Australia: 20 year LNG Australia: $5 2 bn Coal $5.2

January 2010: S Korea to buy 10 oil companies

energy security a priority

Data: Major investments in 2009. Douglas-Westwood

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They got it wrong before will they again?

March 1999

April 2009

13

Europe oil production in decline, gas to follow7.0 6.5 6.0 5.5 5.0 4.5 4.0 3.5 35 3.0 2.5 2.0 1.5 15 1.0 0.5 0.0

Offshore OilSouthern Europe Other NW Europe Norway United Kingdom

Source: Energyfiles

Offshore gasSouthern Europe Other NW Europe Norway United Kingdom

UK

300 275 250 225 200 175 150 125 100 75 50 25 0

Mil lions of bbls oil per day s

Bcm per yea ar

UK

1985 1990 1995 2000 2005 2010 2015 2020 2025

1985 1990 1995 2000 2005 2010 2015 2020 2025

Offshore Europe has lost 50% of its oil production in a decade Massive dependency on Norwegian gas14

Global oil supplies cannot continue to grow120 100millio barrels pe day on er200 prospects exist and growth will recover24

Subsea recovers from a tough 20093,500 3,000Order Val lue $ millions

2,500 2,000 1,500 1,000 500 0

Aker Solutions Cameron Dril-Quip FMC GE Oil & Gas

1Q07

2Q07

3Q07

4Q07

1Q08

2Q08

3Q08

4Q08

1Q09

2Q09

3Q09

Subsea Production and Processing OrdersSource: S bsea So rce Subsea Market Share Assessment December 2009 Do glas West ood Assessment, Douglas-Westwood

Subsea processing orders were hard hit in with the recession Pl Players revenues reasonably stable due to backlog bl t bl d t b kl Orders bottomed in Q4 2008 Trend suggests 2010 will recover to normal levels normal FMC is subsea market leader 2009 Q1-3 by order value25

Offshore ops & maint spend to see good growth$80 $70 $60$billions

$50 $40 $30 $20 $10 $0

Africa Asia-Pacific Eastern Europe & FSU Latin America Middle East North America Norway UK Rest of Europe

2005

2006

2007

2008

2009

2010

2011

2012

2013

2014

Source: The World Offshore Operations & Maintenance Market Report 2010-14 Douglas-Westwood

>7,000 fixed & >200 floating platforms 7 000 fi d 200 fl ti l tf Spend to exceed $330 billion over the next five years Plus demand for major modifications Subsea IRM 10% CAGR as subsea installations increase26

Natural gas production to soarmillion barrels of o il equivalent per day n p

100 90 80 70 60 50 40 30 20 10 0

Africa Asia Australasia Eastern Europe & FSU Latin America Middle East North America Western Europe

Middle East

1930 1937 1944 1951 1958 1965 1972 1979 1986 1993 2000 2007 2014 2021Source: Energyfiles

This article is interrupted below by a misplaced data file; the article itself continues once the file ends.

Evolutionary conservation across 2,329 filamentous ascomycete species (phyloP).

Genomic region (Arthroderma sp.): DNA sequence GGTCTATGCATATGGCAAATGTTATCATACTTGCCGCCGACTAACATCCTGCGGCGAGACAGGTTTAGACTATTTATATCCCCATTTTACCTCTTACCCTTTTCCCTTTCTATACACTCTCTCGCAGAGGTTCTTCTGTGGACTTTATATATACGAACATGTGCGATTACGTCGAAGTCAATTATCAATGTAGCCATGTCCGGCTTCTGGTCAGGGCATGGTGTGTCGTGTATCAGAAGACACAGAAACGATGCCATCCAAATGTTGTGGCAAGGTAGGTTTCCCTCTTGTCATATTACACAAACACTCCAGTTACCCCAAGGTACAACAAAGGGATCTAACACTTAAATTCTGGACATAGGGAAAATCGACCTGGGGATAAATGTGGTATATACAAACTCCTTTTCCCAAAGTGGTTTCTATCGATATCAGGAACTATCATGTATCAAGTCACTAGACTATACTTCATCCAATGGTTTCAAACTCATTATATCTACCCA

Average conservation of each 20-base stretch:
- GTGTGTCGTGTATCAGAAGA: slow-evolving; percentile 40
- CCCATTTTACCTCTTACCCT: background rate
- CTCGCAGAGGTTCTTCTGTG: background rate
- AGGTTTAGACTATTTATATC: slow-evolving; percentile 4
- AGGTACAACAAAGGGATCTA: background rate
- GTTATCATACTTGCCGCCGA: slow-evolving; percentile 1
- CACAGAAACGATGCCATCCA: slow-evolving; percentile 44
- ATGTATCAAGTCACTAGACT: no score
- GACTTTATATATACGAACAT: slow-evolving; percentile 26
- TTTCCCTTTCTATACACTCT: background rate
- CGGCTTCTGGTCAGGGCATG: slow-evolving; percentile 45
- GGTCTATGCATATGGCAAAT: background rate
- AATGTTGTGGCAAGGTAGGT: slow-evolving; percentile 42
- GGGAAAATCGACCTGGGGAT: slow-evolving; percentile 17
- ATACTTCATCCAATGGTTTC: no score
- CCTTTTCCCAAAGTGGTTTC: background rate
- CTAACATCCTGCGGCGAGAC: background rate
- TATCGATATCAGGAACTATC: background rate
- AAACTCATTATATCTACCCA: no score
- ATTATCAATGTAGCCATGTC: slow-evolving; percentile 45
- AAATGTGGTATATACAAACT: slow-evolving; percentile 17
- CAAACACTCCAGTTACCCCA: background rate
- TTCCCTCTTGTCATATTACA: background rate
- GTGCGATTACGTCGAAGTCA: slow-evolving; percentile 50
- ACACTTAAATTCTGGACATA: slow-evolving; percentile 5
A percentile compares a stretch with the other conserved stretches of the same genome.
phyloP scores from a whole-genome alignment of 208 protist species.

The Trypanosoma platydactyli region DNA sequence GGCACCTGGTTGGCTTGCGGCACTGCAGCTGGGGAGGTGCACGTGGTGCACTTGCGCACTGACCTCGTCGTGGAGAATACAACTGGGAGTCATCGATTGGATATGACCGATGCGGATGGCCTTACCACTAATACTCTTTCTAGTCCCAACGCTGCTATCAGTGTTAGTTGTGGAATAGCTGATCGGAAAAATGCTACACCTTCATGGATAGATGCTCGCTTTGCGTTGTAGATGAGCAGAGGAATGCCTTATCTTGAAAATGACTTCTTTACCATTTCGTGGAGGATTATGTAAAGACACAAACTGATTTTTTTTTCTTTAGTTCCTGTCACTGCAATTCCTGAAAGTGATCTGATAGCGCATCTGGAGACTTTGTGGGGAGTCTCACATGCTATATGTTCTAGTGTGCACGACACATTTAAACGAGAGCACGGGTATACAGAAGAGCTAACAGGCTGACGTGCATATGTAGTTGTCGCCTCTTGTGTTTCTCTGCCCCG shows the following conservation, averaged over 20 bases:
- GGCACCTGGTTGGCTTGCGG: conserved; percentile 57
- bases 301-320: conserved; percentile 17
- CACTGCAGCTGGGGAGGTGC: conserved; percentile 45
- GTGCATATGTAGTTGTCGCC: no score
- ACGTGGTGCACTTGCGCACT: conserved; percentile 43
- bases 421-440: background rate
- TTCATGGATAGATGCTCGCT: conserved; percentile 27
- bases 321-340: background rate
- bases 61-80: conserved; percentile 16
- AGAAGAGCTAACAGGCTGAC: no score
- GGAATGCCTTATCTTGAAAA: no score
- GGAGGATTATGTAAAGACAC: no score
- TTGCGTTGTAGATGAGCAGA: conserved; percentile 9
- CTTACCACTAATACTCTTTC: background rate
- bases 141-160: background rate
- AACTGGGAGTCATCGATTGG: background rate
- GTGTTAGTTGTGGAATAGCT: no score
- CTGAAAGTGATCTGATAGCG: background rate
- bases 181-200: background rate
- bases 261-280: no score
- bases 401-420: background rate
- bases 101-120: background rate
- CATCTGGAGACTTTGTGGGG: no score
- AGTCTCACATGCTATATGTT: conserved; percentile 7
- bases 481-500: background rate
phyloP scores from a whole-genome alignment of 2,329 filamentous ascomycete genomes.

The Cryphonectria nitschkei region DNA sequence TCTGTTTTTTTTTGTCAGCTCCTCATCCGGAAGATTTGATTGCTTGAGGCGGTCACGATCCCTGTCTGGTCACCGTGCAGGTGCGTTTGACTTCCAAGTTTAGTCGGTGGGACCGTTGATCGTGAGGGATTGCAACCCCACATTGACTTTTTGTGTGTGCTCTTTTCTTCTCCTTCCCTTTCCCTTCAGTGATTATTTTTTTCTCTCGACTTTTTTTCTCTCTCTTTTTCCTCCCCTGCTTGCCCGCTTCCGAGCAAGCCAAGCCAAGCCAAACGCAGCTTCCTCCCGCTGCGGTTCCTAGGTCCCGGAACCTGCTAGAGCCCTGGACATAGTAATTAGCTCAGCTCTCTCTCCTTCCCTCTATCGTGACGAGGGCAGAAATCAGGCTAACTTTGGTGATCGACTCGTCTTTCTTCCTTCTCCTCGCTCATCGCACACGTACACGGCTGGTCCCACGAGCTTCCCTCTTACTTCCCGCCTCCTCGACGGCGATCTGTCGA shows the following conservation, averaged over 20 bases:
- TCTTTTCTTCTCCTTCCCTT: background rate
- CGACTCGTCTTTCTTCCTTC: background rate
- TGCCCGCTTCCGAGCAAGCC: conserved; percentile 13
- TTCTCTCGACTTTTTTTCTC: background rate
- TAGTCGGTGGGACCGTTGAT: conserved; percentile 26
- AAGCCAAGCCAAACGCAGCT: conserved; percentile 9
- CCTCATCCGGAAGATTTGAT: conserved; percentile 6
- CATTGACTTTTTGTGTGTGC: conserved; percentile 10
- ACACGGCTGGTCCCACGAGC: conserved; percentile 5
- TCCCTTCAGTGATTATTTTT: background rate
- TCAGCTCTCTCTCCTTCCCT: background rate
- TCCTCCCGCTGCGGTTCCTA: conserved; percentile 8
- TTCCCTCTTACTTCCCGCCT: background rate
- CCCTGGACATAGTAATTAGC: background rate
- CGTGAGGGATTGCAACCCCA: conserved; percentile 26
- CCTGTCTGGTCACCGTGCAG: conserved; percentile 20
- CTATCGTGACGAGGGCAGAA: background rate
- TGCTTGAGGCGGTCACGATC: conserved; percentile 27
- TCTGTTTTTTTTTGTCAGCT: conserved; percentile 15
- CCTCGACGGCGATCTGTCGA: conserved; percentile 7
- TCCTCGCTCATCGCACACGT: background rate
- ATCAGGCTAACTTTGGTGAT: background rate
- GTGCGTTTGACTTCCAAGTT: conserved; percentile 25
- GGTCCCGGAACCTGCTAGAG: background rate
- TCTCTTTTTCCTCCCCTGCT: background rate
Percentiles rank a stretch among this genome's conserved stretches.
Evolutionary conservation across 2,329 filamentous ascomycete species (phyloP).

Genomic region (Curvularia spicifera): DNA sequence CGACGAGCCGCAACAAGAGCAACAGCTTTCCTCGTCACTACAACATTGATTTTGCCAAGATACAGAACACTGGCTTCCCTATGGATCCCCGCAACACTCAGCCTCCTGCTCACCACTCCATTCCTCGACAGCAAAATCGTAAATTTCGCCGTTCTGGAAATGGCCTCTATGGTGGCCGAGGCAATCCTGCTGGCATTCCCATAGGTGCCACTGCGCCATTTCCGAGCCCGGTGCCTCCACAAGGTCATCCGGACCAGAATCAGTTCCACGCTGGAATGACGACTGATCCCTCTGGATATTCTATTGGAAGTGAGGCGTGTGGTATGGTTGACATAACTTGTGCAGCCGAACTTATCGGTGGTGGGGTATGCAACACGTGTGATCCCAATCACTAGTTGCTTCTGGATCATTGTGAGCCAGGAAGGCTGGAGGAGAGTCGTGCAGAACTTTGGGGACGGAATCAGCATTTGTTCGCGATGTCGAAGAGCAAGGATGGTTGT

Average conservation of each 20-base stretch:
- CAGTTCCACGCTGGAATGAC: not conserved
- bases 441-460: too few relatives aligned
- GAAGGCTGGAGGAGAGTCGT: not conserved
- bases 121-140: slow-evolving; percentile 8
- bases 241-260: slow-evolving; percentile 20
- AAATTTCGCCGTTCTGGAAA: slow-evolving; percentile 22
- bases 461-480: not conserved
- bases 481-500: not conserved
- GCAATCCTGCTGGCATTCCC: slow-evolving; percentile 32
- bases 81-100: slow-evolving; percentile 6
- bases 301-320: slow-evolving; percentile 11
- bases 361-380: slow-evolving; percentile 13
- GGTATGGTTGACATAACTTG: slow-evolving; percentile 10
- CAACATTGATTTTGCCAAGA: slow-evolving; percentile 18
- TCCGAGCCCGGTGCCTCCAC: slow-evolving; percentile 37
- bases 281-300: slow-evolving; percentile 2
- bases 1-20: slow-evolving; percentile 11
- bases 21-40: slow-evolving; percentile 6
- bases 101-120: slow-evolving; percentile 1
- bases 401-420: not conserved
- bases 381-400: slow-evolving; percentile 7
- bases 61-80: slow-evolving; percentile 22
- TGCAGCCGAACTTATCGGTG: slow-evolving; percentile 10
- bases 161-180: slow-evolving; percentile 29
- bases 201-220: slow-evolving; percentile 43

Natural gas production currently dominated by E Europe & Russia Middle East, Latin America, Africa & Asia to see significant growth But local supply issues e.g. in Europe Deepwater gas and LNG to be of growing importance And unconventional gas US shale gas, coal bed methane, etc

27

Continuing growth in global LNG capacity400 350Liquefaction Capacity (mmtp pa)

300 250 200 150 100 50 0

Africa Asia-Pacific FSU Middle East South America North America Western Europe

2004

2005

2006

2007

2008

2009

2010

2011

2012

2013

Large expansions to Qatargas and Rasgas plants to come onstream in2009/2010. 2009/2010 Will add 46.8 million tpa of new capacity to the market 46 8

33 additional installations forecast, incuding19 new facilities 53 new LNG import terminals and a number of expansions to expected p p pto be completed in the next five years28

Escalating costs are a major concern for future developments200 190 180 Oil Price Actuals (Brent) $100

Offshore Cost Inflation Index (CERA)

$120

Offhsore Cost Index C

170 160 150 140 130 120 110 100 2000 2001 2002 2003 2004 2005 2006 2007 2008 2009 2010 2011 2012 2013 2014

$80

Brent Oil Price (Forecast) Brent Oil Price (Actuals)

$60

$40

$20 $

$0

Cost Inflation has tracked oil prices closely over the past 10 years. Costs cooled somewhat in 2009 but remain high. BUT Oil prices are on the move again. BUT i th i Another flurry of offshore activity may well trigger a similar cost inflation scenario. Major challenge for the industry to manage costs in the supply chain over the next five years.29

$/bb bl

Oil & Gas The Post-Recession World

Technology-driven IOCs will be under increasing pressure for new discoveries and expanded production mostly from deepwater OECD countries are unlikely to sustain oil prices much above $80 Threat of recurring recession, sluggish growth, possibly stagflation China and other emerging economies will tend to absorb incremental oil production p If w